G-rated “Ratatouille” was among the box office winners in 2007
More than 20 years of data is in – and the conventional wisdom is wrong.
The chances a Hollywood movie will win big at the box office are greatly enhanced by a family-friendly rating and strong moral content, defying the notion the entertainment industry is merely serving up what consumers want when they produce so many R-rated movies full of foul language, sex, drugs and immorality, shows a new study by the Christian Film and Television Commission, publishers of Movieguide.
According to the study, G-rated movies averaged nearly $92.2 million, more than 438 percent better than R-rated movies, making only $17.1 million.
“Our annual report to Hollywood shows once again, with relevant financial statistics, that people, including most moviegoers, want good to conquer evil, truth to triumph over falsehood, justice to prevail over injustice and beauty to overcome ugliness,” explains Ted Baehr, the president of the group. “They also want to take their whole family to the movies more often (assuming, of course, that ticket prices, concession prices and gasoline prices don’t get too high or prohibitive). And they want to see their religious faith respected and celebrated.”
Last year, seven films with a G or PG rating earned more than $100 million at the domestic box office, and three PG-rated films (“Shrek the Third,” $322 million; “National Treasure: Book of Secrets,” $216 million; and “Alvin and the Chipmunks,” $213 million) were among the year’s top 10 earners.
Only one R-rated film made the top 10, and it was No. 10, “300,” with earnings of $210 million.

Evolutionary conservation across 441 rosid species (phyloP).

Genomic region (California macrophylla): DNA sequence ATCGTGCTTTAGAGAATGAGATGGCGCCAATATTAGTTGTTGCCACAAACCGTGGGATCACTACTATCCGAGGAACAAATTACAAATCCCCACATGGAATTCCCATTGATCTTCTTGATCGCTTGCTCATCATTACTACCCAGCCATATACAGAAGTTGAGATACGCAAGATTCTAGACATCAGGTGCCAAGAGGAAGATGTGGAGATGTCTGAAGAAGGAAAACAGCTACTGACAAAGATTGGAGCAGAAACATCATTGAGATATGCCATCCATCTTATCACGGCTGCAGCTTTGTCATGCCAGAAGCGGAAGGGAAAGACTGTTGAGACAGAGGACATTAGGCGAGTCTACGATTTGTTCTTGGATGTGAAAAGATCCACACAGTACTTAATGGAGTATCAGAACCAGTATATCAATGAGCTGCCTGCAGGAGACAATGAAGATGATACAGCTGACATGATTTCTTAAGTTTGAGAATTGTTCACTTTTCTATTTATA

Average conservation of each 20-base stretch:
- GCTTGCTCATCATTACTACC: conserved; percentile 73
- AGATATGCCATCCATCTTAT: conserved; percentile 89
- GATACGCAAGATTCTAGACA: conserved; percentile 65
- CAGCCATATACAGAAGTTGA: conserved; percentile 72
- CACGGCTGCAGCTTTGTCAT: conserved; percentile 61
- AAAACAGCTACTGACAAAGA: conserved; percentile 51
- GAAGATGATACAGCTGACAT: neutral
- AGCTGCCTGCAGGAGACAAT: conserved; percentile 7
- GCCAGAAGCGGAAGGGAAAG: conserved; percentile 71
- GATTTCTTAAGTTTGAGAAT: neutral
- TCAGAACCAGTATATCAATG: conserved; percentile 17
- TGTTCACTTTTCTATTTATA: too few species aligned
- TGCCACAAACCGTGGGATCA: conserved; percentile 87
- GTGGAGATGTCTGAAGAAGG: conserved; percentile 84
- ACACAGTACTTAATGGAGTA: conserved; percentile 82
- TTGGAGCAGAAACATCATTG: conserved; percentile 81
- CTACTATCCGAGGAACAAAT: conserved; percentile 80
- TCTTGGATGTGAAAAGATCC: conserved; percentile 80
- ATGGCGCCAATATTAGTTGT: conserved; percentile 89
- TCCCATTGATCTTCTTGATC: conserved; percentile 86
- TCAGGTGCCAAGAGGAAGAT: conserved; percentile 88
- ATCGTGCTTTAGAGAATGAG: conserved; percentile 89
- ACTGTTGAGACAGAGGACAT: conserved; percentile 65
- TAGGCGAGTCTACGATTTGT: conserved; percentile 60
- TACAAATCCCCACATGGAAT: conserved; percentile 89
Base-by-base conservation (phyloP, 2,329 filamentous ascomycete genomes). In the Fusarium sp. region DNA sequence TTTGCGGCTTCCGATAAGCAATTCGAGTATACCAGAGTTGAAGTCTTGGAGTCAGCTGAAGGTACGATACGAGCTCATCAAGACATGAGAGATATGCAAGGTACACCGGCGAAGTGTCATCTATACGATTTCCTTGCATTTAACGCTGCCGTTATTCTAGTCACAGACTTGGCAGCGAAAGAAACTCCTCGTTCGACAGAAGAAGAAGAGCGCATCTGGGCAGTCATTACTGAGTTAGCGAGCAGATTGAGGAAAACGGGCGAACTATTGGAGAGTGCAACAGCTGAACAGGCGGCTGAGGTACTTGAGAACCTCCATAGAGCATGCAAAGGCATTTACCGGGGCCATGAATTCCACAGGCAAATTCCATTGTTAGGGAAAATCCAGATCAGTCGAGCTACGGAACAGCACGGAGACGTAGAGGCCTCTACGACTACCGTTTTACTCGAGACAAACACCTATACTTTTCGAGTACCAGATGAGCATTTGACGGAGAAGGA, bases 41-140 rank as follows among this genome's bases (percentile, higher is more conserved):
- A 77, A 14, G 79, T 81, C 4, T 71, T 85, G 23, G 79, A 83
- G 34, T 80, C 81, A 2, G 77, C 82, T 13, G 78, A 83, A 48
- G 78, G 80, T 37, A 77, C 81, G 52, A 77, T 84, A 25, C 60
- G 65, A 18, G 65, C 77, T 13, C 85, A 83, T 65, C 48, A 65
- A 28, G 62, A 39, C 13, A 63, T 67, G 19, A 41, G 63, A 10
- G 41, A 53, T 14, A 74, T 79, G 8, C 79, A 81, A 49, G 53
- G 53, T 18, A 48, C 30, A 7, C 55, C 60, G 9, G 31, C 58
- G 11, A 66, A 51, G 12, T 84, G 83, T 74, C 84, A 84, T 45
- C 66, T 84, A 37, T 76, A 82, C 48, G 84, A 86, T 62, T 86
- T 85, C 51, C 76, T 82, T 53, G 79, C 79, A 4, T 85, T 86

No. 11 on the list was G-rated “Ratatouille” with $206 million.
Baehr points out that since Movieguide began drawing attention to the positive films at an annual Faith & Values Awards gala, the number of movies with at least some positive Christian, biblical or moral content has increased overall from 18.3 percent in 1991 to 61.1 percent last year. That, he notes, is a 238 percent increase.
“Major Hollywood studio executives are finally getting the message that movies with positive Christian, moral content are great for business,” the report says.
The formula not only works in the U.S., it works in the overseas markets as well, Baehr says.
In 2007, the study reports, “movies with strong or very strong Christian, biblical or moral content made 74 percent of the money of all top 10 grossing movies overseas combined.” The report also says movies with some of that content earned 93 percent of the money of all top 20 grossing movies combined.
The report adds that 90 percent of the top 20 movies overseas had no graphic sexual content and no homosexual content or references, while 85 percent had no explicit nudity.
Baehr says the same trends apply consistently in home video sales and rentals, though statistics for 2007 films are not included in the study.